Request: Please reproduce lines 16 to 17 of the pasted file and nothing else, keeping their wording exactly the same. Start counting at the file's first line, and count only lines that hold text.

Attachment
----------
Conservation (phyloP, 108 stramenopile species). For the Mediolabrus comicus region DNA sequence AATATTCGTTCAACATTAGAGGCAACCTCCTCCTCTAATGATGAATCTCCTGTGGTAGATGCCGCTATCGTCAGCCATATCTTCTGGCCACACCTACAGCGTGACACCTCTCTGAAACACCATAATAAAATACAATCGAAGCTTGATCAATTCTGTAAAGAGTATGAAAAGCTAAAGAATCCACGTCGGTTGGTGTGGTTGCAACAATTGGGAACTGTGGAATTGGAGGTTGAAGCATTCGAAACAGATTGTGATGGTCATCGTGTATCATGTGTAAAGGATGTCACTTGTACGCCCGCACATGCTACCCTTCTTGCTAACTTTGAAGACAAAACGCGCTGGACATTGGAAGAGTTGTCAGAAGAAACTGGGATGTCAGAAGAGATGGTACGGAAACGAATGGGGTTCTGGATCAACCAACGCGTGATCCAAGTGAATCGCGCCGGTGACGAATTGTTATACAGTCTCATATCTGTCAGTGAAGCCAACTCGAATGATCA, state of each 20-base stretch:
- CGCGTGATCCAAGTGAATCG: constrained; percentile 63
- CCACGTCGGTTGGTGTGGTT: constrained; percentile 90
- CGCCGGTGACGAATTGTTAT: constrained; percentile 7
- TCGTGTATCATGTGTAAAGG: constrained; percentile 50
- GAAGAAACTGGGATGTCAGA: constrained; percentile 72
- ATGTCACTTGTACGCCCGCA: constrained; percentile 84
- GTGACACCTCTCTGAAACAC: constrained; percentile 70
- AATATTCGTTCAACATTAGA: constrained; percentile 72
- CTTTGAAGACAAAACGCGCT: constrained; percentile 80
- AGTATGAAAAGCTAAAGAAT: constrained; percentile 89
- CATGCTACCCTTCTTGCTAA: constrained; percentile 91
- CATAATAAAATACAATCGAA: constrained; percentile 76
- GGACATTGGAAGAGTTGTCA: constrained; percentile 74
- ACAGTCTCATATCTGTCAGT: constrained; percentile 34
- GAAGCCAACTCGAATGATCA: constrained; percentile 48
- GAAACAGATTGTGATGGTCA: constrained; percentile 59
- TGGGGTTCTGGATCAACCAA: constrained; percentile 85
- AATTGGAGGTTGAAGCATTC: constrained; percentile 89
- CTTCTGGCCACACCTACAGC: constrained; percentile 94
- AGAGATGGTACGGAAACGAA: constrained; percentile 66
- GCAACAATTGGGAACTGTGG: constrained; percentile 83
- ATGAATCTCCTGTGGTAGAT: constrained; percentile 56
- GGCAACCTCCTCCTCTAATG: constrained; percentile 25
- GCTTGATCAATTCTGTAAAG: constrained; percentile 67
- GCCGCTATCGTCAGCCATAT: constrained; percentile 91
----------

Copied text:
- GAAGCCAACTCGAATGATCA: constrained; percentile 48
- GAAACAGATTGTGATGGTCA: constrained; percentile 59